SJP member Maher Bitar (SFS ’06), one of the principal organizers of the conference, said that a group of about 25 volunteers made began making final technical preparations for the three-day event last night and are continuing today. Bitar said that plans for the convention were progressing well despite the threat of protests.
“I’m very optimistic. Hopefully it’s going to be huge,” he said. “I think the student body has been overwhelmingly positive and supportive of what we’re doing. . Really the negativity has come out not from within the campus but from outside sources.”
PSM spokesman Nadeem Muaddi said that he expected 500-600 people to attend the conference, most of whom would come from the Washington, D.C., area. He emphasized the openness of the conference to the public and invited any interested members of the campus community to attend.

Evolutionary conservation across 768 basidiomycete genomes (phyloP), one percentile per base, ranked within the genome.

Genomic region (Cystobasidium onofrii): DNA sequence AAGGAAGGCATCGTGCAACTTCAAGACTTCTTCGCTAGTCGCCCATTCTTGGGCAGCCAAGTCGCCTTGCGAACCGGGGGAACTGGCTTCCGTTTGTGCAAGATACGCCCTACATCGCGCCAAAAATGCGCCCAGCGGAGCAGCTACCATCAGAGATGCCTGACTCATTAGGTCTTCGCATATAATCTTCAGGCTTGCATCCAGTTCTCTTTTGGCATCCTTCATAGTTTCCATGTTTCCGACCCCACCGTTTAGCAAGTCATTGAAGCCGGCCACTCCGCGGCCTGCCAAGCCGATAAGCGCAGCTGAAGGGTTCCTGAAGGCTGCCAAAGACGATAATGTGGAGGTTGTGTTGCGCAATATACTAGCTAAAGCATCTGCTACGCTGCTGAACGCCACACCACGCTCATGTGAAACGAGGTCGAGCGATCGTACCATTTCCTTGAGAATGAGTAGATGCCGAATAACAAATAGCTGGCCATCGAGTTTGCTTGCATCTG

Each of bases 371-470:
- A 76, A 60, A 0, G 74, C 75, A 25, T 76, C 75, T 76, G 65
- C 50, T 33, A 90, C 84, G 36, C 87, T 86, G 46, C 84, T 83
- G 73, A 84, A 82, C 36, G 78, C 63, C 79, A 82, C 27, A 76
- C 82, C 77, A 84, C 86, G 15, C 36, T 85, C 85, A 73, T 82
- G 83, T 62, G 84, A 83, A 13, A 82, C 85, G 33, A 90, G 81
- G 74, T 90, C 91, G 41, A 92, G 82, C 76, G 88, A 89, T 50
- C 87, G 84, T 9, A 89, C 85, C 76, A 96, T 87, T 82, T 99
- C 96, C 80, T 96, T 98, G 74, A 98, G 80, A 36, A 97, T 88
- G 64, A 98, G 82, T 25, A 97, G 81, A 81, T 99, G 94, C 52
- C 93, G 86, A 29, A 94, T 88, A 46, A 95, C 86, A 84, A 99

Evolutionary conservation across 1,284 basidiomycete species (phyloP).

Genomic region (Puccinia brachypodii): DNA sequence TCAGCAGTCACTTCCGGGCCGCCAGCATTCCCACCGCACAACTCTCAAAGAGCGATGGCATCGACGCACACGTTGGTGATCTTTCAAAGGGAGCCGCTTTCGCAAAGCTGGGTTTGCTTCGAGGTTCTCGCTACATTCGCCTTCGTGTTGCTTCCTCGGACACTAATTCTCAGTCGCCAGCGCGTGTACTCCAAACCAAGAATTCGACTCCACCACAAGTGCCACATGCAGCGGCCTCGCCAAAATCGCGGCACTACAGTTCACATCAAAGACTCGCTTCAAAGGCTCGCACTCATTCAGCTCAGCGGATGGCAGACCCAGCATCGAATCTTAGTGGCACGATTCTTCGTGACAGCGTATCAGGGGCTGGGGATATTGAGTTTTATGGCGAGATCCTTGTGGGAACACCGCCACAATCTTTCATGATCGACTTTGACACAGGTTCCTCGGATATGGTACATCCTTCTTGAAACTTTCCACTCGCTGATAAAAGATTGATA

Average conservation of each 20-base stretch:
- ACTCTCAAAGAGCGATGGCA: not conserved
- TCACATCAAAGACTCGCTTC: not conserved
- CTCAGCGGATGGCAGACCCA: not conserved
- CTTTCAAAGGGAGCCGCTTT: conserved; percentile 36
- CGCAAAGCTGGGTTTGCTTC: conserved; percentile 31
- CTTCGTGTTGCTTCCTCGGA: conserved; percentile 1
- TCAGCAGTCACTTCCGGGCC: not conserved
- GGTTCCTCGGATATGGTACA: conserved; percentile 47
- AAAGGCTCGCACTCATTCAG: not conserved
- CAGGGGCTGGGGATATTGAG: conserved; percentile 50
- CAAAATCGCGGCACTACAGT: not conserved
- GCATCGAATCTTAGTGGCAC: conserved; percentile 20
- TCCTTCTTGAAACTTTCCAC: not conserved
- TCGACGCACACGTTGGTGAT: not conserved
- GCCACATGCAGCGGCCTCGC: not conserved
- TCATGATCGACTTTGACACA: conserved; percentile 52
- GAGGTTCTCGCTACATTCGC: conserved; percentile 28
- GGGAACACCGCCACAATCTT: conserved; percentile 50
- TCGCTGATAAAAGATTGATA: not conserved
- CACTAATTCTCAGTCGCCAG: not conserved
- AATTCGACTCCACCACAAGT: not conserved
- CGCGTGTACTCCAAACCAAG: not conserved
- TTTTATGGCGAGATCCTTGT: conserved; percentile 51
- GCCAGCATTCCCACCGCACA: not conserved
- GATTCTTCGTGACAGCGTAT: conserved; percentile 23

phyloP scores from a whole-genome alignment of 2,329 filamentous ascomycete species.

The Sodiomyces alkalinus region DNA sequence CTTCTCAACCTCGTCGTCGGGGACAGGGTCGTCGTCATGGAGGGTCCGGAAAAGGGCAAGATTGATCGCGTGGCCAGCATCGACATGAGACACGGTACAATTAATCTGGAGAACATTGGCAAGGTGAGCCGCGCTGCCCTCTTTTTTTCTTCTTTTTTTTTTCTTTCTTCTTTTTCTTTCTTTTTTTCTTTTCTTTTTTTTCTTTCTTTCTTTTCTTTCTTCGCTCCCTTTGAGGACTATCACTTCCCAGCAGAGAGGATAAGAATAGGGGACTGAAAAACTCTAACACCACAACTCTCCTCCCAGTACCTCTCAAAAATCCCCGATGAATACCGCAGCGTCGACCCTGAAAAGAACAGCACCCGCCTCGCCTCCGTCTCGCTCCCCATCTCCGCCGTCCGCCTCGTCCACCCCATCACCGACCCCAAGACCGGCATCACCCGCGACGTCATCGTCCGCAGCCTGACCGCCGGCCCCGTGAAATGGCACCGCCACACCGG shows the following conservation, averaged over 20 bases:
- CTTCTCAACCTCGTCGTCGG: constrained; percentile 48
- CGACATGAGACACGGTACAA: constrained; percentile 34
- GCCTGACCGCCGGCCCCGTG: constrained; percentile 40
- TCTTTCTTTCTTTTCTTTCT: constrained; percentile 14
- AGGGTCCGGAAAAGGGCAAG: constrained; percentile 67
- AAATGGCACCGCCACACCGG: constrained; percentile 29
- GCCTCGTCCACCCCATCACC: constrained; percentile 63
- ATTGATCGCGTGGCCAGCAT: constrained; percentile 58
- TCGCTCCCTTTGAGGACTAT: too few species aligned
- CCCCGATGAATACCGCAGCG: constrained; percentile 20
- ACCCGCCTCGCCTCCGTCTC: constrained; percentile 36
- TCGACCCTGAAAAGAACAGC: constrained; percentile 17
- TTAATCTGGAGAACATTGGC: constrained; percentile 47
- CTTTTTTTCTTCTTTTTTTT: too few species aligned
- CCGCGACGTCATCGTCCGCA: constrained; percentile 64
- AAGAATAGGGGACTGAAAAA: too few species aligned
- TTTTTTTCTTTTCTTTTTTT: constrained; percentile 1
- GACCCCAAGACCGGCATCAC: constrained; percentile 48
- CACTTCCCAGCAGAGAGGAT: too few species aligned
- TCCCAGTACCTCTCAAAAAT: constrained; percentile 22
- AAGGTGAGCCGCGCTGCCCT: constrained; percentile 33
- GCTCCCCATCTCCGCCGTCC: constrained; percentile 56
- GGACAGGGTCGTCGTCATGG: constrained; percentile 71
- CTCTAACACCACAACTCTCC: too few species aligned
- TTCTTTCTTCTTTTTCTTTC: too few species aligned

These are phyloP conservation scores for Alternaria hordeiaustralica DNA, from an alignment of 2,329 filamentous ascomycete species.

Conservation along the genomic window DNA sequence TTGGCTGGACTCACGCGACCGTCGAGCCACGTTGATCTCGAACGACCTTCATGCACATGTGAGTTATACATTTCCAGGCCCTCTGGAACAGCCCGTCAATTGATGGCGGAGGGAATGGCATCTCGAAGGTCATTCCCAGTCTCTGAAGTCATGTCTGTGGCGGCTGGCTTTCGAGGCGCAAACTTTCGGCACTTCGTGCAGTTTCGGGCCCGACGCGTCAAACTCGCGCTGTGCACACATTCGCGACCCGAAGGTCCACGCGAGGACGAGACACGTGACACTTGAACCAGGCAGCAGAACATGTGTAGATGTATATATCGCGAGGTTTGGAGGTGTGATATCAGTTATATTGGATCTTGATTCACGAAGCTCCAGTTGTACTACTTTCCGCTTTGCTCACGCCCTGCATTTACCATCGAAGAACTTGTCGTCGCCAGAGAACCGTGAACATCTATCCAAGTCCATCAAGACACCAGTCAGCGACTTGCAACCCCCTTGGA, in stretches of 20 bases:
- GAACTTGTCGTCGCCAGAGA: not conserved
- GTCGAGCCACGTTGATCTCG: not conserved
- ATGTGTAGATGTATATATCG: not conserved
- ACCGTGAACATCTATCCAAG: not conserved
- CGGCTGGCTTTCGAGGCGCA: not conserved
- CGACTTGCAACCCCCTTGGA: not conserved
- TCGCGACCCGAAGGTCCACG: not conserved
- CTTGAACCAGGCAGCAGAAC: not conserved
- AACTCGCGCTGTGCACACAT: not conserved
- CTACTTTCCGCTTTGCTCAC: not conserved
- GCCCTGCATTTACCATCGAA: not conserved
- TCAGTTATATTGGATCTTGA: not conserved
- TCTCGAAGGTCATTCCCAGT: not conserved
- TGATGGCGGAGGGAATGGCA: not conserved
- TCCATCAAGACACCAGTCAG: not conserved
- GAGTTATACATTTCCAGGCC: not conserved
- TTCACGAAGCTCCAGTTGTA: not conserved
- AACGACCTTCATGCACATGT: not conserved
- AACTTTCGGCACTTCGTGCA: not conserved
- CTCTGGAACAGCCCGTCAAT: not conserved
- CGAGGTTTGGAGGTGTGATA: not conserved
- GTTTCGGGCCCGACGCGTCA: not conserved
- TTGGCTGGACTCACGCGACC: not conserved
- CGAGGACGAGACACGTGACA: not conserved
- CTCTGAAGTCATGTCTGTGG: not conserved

Muaddi said, however, that conference organizers were concerned about some of the groups planning protests, particularly the Jewish Defense League, an activist pro-Jewish group with some former members who have been linked to violent incidents in past years.
“[JDL] in particular is an organization with . a violent past,” he said. “Just because the Jewish Defense League is there we have to take extra precautions.
“We just hope that everything stays organized and safe and that people on Georgetown’s campus begin to seriously take part in academic debate about the Palestine-Israel conflict,” uaddi added. “We’re taking into consideration now that we’re in Washington, D.C., which is a large city, so the protesters may come out in large numbers.”